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Film Review: The Treasure of the Sierra Madre

Updated on January 5, 2016
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Written by: Jason Wheeler, Film Frenzy Senior Writer & Editor.


In 1948, John Huston released The Treasure of the Sierra Madre, adapted from the 1927 novel fo the same name by B. Traven. Starring Humphrey Bogart, Walter Huston, Tim Holt, Bruce Bennett, Barton MacLane, Alfonso Bedoya, Arturo Soto Rangel, Manuel Donde, Jose Torvay, and Margarito Luna, the film grossed $4.3 million at the box office. Listed by Stanley Kubrick as his fourth favorite film of all time in 1963, the film won the Academy Awards for Best Directing, Best Supporting Actor and Best Adapted Screenplay and was nominated for Best Picture, but lost to Hamelt. The American Film Institue also listed the film as #30 on its original list of top 100 films and at #38 for its 10th anniversary list.


A trio of gringos in Mexico decide to search for gold in the Sierra Madre mountains, but while the adventure seems simple at first, they find that their greatest obstacle might not be the elements or bandits, but themselves.


The Treasure of the Sierra Madre is a great film that plays out like a morality tale. At first, the film looks like it’s going to go in the direction of men who get so hooked into looking for their gold that they get blinded by everything else, only to learn their lesson when they don’t end up finding anything. But that’s subverted when they actually do end up finding their gold, which is the true impetus for how the greed comes about. It’s after they start to find the gold and begin dividing it up that the lust for more comes about, which leads to conflict. And it starts small, with Dobbs saying that he deserves more gold and grows into paranoia that his partners are going to kill him, which in turn drives him to shoot Curtin. But it’s not just Dobbs that is inflicted by greed as Curtin is touched by it at first, almost turning away from saving Dobbs after the cave in. But he doesn’t and digs him out, showing that the greed wasn’t going to turn him.

There’s also some clever foreshadowing about what finding the gold is going to do to the men, as Howard calls it a “devilish sort of thing.” In his monologue, he talks about how a man will want a lot, but will settle for less when he can’t find anything. However, when he does, not even death will drag him away from getting more.

And the above is actually seen in all the characters and their motivations.

Dobbs starts out the film doing an honest living as well as panhandling, which is the first point the audience will realize he’s not satisfied with what he’s going to get. And when the gang are talking about what they’ll do with the money, his idea is to live easy by buying everything in a haberdashery as well as order everything on the menu at a restaurant, only to take it all back. He wants to live like a king and have the ability to order people around malevolently. And at the end of the film, after he’s tried all he can to take all the gold for himself, his efforts are in vain when the banditos end up killing him.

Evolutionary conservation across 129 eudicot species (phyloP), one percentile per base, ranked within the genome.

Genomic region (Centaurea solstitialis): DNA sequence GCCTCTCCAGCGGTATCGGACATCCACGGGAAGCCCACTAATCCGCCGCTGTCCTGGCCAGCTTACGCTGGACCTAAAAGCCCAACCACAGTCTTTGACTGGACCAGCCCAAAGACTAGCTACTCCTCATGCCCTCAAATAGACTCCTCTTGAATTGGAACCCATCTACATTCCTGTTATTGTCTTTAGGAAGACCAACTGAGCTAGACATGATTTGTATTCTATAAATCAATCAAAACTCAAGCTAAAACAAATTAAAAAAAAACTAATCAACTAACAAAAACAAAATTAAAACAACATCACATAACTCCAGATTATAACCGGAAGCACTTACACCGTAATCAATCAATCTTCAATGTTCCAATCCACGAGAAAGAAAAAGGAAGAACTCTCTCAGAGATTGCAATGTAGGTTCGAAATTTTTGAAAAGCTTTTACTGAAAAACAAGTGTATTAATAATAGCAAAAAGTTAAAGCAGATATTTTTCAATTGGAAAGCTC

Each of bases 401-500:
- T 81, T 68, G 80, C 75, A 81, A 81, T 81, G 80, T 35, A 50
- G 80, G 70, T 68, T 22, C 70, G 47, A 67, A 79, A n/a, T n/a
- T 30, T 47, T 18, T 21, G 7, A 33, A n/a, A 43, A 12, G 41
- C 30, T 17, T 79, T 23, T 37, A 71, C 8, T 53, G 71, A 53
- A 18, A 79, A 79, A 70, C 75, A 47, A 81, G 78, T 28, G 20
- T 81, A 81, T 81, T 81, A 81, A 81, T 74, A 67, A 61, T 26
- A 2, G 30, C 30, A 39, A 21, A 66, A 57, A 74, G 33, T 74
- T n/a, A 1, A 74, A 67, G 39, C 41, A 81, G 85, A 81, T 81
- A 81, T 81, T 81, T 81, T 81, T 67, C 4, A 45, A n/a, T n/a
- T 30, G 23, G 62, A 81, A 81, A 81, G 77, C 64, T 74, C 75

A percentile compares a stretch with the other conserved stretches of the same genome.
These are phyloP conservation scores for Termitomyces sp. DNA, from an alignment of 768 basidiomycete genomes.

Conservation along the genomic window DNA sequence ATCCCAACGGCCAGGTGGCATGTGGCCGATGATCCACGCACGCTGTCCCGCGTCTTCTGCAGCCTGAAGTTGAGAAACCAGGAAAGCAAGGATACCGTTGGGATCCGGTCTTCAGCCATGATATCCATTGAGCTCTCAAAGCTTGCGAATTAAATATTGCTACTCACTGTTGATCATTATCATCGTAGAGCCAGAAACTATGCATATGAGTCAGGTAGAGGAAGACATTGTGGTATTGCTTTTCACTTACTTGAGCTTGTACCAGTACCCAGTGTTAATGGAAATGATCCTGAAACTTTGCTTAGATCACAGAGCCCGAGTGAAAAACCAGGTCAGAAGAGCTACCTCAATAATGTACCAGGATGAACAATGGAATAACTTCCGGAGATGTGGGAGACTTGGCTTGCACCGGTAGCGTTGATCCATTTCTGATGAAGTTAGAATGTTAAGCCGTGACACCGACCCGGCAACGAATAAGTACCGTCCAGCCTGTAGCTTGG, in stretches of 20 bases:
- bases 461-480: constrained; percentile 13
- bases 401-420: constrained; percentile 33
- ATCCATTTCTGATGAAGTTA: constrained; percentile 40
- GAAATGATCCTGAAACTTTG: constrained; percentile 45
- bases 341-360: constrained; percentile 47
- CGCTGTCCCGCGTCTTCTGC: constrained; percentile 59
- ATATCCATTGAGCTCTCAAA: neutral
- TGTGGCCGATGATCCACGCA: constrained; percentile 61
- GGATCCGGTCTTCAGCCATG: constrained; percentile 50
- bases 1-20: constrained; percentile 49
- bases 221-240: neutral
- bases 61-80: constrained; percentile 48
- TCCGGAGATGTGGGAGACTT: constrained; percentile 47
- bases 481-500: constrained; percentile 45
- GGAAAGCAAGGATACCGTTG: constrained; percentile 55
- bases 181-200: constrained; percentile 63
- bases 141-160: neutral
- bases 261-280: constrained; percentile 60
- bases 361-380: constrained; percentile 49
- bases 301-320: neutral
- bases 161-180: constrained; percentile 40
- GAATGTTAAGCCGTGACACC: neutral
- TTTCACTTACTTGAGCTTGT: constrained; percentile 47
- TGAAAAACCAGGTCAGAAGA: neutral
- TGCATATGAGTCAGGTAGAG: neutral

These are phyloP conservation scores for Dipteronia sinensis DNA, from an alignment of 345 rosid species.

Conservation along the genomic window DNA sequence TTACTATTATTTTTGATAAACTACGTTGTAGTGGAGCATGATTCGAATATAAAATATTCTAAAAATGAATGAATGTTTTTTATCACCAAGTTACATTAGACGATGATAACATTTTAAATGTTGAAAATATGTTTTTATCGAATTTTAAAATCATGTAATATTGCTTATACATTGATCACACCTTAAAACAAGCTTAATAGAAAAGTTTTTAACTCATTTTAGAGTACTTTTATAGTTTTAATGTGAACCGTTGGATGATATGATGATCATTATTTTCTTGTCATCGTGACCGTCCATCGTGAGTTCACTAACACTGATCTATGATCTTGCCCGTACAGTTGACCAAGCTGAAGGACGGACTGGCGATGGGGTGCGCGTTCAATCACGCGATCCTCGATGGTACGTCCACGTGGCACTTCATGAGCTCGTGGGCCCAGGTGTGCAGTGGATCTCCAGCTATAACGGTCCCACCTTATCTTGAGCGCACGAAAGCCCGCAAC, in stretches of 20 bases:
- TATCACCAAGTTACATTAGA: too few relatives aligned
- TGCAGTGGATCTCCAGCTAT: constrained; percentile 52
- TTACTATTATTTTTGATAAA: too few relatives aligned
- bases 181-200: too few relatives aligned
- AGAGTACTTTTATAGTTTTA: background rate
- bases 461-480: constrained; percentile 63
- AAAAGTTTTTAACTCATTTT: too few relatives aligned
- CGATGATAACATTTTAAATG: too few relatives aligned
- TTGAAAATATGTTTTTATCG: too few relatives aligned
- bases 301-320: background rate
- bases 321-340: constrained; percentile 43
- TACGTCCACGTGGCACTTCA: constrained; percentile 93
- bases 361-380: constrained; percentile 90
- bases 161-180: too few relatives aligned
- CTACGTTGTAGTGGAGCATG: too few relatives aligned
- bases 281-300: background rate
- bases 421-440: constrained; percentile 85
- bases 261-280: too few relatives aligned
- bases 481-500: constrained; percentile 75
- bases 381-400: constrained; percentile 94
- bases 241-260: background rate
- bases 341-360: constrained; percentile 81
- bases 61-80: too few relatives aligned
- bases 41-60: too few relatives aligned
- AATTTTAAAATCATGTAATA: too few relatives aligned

Compare that to Curtin and Howard. Curtin is trying to make an honest living in the beginning of the film and talks about buying a peach farm with his share of the gold, showing that he actually values work. And Howard just wants to finally settle down, which shows that he wants to rest after a life of hard work. Howard is also the morality chain that keeps Dobbs from killing Curtin, because when he leaves to assist villagers in saving the life of an ill boy, Dobbs tries to kill Curtin and take all the gold. This is also the product of interesting foreshadowing as Howard says that the two wouldn’t last very long without him earlier.

Now, just as Dobbs is killed in the end, not getting any of the gold, neither do Curtin and Howard, which shows that greed not only affects a greedy person’s life, but the lives of those around them. However, the latter two are able to laugh about the situation because the bandits who killed Dobbs thought it was sand and got rid of it. Howard even says that he has to laugh or else he’ll cry. But really, while they don’t get the gold, Howard and Curtin are better off, mainly because they’re not dead, but also because Howard is given the position of the aforementioned village’s medicine man and Curtin is still able to fulfill his dream of owning a peach farm.

4 stars for The Treasure of the Sierra Madre

the postings on this site are my own and don't necessarily represent WNI's positions, strategies or opinions.


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